You may test that assumption at your convinience.
They weren't invented when the second was written, and then the geneva convention kinda covered them fairly thoroughly.
so Ron DeSantis is NEVER leaving office, no matter what he does to Disney.
Florida Gov. Ron DeSantis decided on Rep. Cory Byrd as the newest Secretary of State, following the resignation announcement by the prior secretary earlier this week.www.clickorlando.com
As he notes, a key provision and the crux of the bill is this bizarre “anti-censorship” part:
CENSORSHIP PROHIBITED. (a) A social media platform may not censor a user, a user’s expression, or a user’s ability to receive the expression of another person based on:
(1) the viewpoint of the user or another person;
(2) the viewpoint represented in the user’s expression or another person’s expression; or
(3) a user’s geographic location in this state or any part of this state.
(b) This section applies regardless of whether the viewpoint is expressed on a social media platform or through any other medium.
So, let’s break this down. It says that a website cannot “censor” (by which it clearly means moderate) based on the user’s viewpoint or geographic location. And it applies even if that viewpoint doesn’t occur on the website.
What does that mean in practice? First, even if there is a good and justifiable reason for moderating the content — say it’s spam or harassment or inciting violence — that really doesn’t matter. The user can simply claim that it’s because of their viewpoints — even those expressed elsewhere — and force the company to fight it out in court. This is every spammer’s dream. Spammers would love to be able to force websites to accept their spam. And this law basically says that if you remove spam, the spammer can take you to court.
Between this and Texas's recent laws regarding abortion and trans healthcare, I have to ask...are Texas lawmakers just deluded about the extent of their jurisdiction?I haven’t even gotten to the bit that says that you can’t “censor” based on geographic location. That portion can basically be read to be forcing social media companies to stay in Texas. Because if you block all of your Texas users, they can all sue you, claiming that you’re “censoring” them based on their geographic location.
So, yeah, here you have the “free market” GOP passing a law that effectively says that social media companies (1) have to operate in Texas and (2) have to be sued over every moderation decision they make, even if it’s in response to clear policy violations.
The covered companies will also have to keep a tally over every form of moderation and post it in its transparency report. So, every time a spam posting is removed, it will need to be tracked and recorded. Even any time content is “deprioritized.” What does that mean? All of these companies recommend stuff based on algorithms, meaning that some stuff is prioritized and some stuff is not. I don’t care to see when people I follow tweet about football, because I don’t watch football. But it appears that if the algorithm learns that about me and chooses to deprioritize football tweets just for me, the company will need to include that in its transparency report.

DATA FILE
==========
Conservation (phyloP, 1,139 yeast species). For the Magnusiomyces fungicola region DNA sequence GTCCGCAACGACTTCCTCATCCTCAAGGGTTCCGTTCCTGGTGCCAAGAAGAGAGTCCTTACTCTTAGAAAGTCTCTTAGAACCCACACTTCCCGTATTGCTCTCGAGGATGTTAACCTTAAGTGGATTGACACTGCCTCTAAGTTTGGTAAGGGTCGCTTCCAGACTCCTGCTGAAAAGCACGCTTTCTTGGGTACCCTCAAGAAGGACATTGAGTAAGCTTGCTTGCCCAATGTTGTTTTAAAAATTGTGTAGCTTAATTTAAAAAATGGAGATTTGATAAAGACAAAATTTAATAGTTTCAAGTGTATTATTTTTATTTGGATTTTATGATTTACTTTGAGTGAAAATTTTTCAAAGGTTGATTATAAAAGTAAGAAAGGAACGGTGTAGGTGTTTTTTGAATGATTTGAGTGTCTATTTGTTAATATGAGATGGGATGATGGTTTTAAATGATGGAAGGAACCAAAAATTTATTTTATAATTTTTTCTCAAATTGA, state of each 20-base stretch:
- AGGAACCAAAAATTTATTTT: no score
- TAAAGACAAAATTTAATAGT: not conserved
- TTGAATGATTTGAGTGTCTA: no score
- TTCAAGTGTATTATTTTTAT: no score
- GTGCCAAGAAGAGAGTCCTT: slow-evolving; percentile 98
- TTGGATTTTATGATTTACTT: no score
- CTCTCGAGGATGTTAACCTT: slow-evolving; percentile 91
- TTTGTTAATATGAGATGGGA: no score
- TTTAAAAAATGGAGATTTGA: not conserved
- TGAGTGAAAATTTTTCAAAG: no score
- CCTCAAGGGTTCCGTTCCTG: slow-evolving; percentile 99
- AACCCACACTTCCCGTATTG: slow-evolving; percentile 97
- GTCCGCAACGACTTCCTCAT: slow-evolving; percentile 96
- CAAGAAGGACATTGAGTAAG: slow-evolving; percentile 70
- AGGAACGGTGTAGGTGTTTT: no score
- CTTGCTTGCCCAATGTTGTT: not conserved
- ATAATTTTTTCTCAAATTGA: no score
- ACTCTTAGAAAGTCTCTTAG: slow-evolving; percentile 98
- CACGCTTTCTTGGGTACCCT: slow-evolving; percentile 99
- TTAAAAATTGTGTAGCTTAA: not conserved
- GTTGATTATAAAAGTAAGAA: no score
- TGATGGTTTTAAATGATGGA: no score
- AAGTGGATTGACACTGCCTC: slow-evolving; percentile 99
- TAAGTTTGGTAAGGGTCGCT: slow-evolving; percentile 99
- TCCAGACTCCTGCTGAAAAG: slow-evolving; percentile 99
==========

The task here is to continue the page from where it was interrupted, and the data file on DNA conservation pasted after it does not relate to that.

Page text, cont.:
Now, multiply that by every user, and every possible interaction. I think you could argue that these sites “deprioritize” content billions of times a day just by the natural functioning of the algorithm. How the hell do you track all the content you don’t show someone?!
The law also requires detailed, impossible complaint procedures, including a full tracking system if someone follows a complaint. That’s required as of last night. So best of wishes to every single covered platform, none of whom have this technology in place.
It also requires that if the website is alerted to illegal content, it has to determine whether or not the content is actually illegal within 48 hours. I’ll just note that, in most cases, even law enforcement isn’t that quick, and then there’s the whole judicial process that can take years to determine if something is illegal. Yet websites are given 48 hours?
And, that’s not all. Remember last week when I was joking about how Republicans wanted to make sure your inboxes were filled with spam? I had forgotten about the provision in this law that makes a lot of spam filtering a violation of the law. I only wish I was joking. For unclear reasons, the law also amends Texas’ existing anti-spam law. It added (and it’s already live in the law) a section saying the following:
Sec. 321.054. IMPEDING ELECTRONIC MAIL MESSAGES PROHIBITED. An electronic mail service provider may not intentionally impede the transmission of another person’s electronic mail message based on the content of the message unless:
(1) the provider is authorized to block the transmission under Section 321.114 or other applicable state or federal law; or
(2) the provider has a good faith, reasonable belief that the message contains malicious computer code, obscene material, material depicting sexual conduct, or material that violates other law.
So that literally says the only reasons you can “impede” email is if it contains malicious code, obscene material, sexual content, or violates other laws. Now the reference to 321.114 alleviates some of this, since that section gives services (I kid you not) “qualified immunity” for blocking certain commercial email messages, but only with certain conditions, including enabling a dispute resolution process for spammers.
There are many more problems with this law, but I am perplexed at how anyone could possibly think this is either workable or Constitutional. It’s neither. The only proper thing to do would be to shut down in Texas, but again the law treats that as a violation itself. What an utter monstrosity.